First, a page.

Even more footage from Duchess Meghan and Prince Harry’s interview with Oprah Winfrey has arrived.
In a new clip shared on OprahMag.com, the Duchess of Sussex detailed why she, her husband, and their young son, Archie Mountbatten-Windsor, deserve privacy—even as some of the most famous public figures in the world.
“I think everyone has a basic right to privacy,” said Meghan. “Basic. We’re not talking about anything that anybody else wouldn’t expect.”
Offering an example of her expectations of privacy and boundaries, she added, “If you’re at work and you have a photograph of your child on your desk, and your coworker says, ‘Oh, my gosh, your kid’s so cute. That’s fantastic! Can I see your phone so I can see all the pictures of your child?’ You go, ‘No. This is the picture I’m comfortable sharing with you.'”
She continued, referencing why she and Harry are so uncomfortable with being followed by the paparazzi. (The couple sued a paparazzo last summer over obtaining illegal photos of their son, citing an invasion of privacy at the time.)
“If they double down and say, ‘No, but you already showed me that one. So you have to show me everything. You know what, I’m just gonna hire someone to sit in front of your house, or hide in the bushes and take pictures into your backyard, because you’ve lost your right to privacy … because you shared one image with me,'” said Meghan.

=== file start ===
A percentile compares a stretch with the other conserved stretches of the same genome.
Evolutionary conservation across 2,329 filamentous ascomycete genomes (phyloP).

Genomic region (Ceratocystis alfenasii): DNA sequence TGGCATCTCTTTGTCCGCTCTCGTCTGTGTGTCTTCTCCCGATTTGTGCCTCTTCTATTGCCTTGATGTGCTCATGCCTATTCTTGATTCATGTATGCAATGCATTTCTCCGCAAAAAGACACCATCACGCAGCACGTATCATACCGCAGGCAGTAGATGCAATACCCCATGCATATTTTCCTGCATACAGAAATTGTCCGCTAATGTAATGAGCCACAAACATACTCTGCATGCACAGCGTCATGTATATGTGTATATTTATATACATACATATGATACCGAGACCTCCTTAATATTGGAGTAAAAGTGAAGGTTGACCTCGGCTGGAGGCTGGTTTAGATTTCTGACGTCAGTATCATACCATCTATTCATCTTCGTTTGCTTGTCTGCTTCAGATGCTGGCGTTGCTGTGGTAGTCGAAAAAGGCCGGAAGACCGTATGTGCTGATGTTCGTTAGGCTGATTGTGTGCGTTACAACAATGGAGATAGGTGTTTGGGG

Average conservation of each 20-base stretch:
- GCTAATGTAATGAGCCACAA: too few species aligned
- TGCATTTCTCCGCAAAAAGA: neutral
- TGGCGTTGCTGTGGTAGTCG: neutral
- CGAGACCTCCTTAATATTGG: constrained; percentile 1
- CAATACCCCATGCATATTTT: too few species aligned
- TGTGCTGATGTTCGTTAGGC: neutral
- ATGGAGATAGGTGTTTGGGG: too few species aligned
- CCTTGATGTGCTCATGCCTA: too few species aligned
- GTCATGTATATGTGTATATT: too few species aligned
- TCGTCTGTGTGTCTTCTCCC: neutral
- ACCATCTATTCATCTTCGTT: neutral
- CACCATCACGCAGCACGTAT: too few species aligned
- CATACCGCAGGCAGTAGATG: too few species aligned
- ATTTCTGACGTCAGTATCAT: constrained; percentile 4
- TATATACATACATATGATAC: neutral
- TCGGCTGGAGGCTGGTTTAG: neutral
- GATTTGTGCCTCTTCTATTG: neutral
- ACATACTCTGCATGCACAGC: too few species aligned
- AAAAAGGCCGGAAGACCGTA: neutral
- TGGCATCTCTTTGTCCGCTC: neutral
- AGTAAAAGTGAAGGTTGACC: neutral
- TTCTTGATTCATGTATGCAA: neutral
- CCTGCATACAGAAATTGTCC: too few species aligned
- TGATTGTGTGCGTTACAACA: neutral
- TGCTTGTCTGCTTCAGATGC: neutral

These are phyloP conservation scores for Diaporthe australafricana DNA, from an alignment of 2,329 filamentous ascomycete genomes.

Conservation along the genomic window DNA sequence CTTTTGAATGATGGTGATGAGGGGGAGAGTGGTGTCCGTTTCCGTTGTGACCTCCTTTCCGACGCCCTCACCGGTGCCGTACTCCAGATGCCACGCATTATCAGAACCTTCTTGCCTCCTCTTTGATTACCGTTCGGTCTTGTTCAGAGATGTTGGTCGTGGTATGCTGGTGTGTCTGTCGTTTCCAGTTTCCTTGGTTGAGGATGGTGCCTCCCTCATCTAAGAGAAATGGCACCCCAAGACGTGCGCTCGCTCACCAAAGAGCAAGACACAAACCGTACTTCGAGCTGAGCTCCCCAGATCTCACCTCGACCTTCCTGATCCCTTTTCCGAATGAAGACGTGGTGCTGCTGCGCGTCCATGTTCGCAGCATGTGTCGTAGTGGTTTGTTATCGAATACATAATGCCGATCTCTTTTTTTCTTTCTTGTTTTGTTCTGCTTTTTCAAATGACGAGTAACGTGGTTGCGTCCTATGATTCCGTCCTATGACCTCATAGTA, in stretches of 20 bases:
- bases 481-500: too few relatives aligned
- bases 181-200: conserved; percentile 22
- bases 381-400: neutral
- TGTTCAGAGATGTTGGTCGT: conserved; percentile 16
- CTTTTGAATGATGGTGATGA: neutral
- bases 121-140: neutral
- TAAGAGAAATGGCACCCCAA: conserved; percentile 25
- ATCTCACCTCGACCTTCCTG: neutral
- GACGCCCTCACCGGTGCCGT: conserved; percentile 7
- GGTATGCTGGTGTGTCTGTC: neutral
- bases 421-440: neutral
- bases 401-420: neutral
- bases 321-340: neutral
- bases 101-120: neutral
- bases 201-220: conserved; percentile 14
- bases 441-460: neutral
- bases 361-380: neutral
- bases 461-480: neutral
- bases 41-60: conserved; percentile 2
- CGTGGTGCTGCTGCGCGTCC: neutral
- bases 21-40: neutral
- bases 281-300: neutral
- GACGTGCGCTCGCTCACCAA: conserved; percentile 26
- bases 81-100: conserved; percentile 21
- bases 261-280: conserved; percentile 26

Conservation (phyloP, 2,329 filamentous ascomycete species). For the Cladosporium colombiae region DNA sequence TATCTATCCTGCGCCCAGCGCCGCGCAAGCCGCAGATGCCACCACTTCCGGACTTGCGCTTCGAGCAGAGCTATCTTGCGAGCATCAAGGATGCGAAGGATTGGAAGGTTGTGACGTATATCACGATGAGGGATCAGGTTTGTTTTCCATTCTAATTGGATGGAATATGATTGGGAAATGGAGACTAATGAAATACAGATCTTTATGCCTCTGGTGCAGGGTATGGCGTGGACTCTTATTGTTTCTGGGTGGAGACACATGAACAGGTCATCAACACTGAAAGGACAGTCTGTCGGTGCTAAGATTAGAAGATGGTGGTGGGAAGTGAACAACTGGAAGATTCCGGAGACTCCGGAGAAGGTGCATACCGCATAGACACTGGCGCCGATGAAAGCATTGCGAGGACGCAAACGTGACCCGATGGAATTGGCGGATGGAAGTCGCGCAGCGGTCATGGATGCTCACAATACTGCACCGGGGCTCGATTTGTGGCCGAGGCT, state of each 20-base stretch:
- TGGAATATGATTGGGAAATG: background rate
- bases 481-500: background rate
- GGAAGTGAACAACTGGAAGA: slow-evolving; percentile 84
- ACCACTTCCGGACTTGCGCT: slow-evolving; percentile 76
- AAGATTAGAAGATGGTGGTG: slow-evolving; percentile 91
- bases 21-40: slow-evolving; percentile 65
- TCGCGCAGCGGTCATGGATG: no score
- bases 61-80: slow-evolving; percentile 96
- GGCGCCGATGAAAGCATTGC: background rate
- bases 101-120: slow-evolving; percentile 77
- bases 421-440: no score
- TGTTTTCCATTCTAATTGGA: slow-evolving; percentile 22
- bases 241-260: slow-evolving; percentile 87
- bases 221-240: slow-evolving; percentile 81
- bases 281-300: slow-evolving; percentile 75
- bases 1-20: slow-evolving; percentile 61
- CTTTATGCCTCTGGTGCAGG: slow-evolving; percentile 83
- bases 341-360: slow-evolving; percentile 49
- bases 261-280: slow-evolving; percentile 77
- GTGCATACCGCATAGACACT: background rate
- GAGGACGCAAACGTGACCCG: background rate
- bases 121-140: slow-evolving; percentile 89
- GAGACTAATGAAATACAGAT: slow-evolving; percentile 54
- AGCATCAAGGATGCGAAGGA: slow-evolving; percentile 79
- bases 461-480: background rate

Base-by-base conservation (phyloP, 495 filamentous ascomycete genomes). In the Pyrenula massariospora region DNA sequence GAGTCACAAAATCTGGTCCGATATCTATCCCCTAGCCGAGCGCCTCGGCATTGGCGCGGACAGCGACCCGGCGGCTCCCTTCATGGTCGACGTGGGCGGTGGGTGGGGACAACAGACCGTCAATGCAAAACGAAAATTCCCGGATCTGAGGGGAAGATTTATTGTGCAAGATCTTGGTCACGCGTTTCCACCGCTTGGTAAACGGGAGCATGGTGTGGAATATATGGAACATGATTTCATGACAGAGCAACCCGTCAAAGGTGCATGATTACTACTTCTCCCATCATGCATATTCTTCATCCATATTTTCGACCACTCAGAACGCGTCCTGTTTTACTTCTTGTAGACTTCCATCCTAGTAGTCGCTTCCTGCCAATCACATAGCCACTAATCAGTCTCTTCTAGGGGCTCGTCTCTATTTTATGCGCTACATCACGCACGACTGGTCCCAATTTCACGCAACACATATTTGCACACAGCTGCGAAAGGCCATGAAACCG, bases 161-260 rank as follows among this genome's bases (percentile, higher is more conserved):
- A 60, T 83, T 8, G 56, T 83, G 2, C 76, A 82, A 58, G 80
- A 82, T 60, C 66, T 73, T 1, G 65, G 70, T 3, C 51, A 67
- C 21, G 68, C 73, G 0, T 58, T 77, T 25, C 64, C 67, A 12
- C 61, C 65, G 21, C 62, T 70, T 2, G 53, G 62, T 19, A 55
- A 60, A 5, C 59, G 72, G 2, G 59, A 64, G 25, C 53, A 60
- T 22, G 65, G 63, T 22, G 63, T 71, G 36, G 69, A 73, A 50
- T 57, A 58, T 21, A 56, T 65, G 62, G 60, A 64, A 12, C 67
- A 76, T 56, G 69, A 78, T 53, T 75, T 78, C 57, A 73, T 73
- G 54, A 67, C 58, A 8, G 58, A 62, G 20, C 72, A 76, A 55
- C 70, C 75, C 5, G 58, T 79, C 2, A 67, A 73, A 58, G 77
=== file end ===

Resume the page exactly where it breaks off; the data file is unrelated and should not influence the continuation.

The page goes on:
“There’s no one who’s on Instagram or social media that would say, ‘Because I shared this one picture, that entitles you to have my entire camera roll. Go ahead and look through it.’ No one would want that. So it’s about boundaries. And it’s about respect,” she added.
The couple’s prime-time interview with Winfrey lasted an hour and 25 minutes, but their actual sit-down lasted for three hours and 20 minutes total, Oprah revealed on CBS This Morning. Considering how much footage was cut from the broadcast, the network shared more clips from the conversation throughout CBS This Morning on Monday, featuring more revelations from the Duke and Duchess of Sussex about royal life.
Meghan, for one, detailed how the racist tabloid coverage targeting her differed from the press coverage other royals faced. “If a member of his family will comfortably say, ‘We’ve all had to deal with things that are rude,’ rude and racist are not the same,” the duchess said. “And equally, you’ve also had a press team that goes on the record to defend you, especially when they know something’s not true. And that didn’t happen for us.”
And Harry recalled how the queen, his grandmother, was not made available to them shortly before they announced their plans to step back as senior working royals in January 2020. “When you’re head of the firm, there is people around you that give you advice,” he said. “And what has also made me really sad is some of that advice has been really bad.”
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